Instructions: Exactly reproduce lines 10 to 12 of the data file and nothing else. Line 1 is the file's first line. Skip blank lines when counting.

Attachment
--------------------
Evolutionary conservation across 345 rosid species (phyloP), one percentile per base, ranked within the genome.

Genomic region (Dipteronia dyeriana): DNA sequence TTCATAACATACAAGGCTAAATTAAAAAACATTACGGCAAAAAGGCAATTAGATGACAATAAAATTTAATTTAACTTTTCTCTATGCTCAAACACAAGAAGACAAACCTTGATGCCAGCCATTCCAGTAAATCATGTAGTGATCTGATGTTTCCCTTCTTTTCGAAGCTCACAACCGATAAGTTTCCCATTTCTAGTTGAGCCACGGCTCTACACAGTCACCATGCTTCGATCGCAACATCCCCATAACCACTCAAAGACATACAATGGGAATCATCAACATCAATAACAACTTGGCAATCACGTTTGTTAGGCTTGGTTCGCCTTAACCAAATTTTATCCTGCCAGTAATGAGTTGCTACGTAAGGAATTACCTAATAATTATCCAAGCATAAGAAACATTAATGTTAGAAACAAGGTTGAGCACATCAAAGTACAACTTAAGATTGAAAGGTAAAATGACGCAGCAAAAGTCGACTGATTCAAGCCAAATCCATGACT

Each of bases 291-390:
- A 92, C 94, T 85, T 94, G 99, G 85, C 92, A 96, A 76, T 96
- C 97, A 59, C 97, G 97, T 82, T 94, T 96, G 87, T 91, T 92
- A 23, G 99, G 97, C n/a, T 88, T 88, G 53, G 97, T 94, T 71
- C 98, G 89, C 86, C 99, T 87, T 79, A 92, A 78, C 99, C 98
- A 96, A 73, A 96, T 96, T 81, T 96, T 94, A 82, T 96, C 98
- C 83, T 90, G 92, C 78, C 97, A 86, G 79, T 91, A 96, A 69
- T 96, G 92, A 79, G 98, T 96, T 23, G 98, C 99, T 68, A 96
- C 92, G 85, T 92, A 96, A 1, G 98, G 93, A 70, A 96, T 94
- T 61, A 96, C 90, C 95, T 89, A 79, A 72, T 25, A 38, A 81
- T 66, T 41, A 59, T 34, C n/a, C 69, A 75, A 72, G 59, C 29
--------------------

- T 96, G 92, A 79, G 98, T 96, T 23, G 98, C 99, T 68, A 96
- C 92, G 85, T 92, A 96, A 1, G 98, G 93, A 70, A 96, T 94
- T 61, A 96, C 90, C 95, T 89, A 79, A 72, T 25, A 38, A 81